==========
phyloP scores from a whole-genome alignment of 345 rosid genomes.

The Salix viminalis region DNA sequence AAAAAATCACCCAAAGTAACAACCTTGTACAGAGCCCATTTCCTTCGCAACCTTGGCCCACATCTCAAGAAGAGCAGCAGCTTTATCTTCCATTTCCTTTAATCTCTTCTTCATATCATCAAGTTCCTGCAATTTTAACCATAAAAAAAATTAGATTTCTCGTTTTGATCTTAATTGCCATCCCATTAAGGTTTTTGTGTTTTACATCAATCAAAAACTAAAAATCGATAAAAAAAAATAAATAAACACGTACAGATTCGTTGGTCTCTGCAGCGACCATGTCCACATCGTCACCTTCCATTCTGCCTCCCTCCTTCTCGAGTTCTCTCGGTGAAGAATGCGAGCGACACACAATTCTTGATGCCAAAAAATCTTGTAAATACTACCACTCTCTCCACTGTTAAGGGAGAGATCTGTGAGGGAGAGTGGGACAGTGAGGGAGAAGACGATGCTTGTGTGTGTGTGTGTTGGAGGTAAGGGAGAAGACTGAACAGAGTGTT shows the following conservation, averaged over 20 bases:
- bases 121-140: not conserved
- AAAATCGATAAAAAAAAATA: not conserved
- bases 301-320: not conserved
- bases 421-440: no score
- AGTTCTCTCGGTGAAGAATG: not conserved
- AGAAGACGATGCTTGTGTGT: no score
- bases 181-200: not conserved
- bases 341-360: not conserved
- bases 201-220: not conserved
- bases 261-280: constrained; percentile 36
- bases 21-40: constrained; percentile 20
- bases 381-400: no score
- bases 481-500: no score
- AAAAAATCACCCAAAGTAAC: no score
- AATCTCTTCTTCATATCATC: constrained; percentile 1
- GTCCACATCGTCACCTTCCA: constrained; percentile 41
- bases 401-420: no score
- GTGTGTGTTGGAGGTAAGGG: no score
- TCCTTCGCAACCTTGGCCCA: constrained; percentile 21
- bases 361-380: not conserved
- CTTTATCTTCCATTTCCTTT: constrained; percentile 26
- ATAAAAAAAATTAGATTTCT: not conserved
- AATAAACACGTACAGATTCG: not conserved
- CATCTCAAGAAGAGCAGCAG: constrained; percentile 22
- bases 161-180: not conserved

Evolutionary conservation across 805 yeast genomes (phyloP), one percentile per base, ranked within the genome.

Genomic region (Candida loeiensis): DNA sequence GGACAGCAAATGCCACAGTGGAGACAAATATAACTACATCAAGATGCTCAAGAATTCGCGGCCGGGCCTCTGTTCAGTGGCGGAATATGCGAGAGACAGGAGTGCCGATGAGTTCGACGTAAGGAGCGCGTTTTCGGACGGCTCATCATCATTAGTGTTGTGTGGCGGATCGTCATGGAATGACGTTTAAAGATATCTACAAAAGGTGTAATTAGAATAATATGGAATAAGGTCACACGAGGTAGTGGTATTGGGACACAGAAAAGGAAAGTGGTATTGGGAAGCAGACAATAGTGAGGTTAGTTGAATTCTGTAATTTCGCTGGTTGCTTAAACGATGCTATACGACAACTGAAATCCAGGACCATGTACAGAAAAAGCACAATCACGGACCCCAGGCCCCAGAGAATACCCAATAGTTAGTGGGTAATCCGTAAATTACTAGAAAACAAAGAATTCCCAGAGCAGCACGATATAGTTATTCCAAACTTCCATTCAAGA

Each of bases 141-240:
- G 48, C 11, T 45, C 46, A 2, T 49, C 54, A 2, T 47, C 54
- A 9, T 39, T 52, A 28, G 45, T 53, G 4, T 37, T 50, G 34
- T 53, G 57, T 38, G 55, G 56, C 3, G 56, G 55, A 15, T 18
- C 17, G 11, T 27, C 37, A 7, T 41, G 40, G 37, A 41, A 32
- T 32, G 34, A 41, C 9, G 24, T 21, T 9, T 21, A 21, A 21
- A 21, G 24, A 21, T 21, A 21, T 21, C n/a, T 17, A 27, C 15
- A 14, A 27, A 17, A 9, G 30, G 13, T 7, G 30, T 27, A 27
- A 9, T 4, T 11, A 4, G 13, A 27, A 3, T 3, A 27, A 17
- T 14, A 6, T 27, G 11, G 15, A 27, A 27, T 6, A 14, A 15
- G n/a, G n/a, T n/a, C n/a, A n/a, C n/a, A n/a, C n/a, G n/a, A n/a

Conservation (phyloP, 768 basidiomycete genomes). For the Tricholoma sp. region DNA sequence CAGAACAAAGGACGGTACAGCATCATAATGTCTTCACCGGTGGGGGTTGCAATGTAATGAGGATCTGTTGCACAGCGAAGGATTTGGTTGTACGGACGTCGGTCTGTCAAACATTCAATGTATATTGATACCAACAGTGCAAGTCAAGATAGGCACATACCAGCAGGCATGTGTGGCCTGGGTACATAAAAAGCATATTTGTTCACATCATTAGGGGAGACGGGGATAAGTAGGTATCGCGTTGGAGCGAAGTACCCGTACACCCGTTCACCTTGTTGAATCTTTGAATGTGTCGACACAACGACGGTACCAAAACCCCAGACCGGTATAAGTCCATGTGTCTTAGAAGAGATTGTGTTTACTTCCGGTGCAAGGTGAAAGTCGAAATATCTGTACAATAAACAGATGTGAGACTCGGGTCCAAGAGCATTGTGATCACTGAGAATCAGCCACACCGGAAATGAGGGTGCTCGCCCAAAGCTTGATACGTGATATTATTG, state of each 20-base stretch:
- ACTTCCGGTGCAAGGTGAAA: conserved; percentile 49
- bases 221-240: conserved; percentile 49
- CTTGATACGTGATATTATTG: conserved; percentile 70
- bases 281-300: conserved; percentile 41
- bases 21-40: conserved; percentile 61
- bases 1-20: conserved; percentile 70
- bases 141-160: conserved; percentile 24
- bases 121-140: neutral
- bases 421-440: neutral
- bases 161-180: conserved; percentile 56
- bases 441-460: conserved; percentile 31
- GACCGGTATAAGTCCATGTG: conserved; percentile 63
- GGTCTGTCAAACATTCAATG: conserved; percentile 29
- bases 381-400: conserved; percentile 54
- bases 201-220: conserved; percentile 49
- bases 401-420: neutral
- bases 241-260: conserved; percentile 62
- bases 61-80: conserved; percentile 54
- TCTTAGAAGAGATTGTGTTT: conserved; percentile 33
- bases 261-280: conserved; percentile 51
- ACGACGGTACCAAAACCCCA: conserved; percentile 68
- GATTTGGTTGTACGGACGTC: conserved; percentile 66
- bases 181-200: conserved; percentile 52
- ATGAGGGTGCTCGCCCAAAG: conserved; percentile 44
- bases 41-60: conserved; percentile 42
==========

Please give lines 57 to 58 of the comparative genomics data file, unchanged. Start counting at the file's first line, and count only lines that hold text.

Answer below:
- bases 401-420: neutral
- bases 241-260: conserved; percentile 62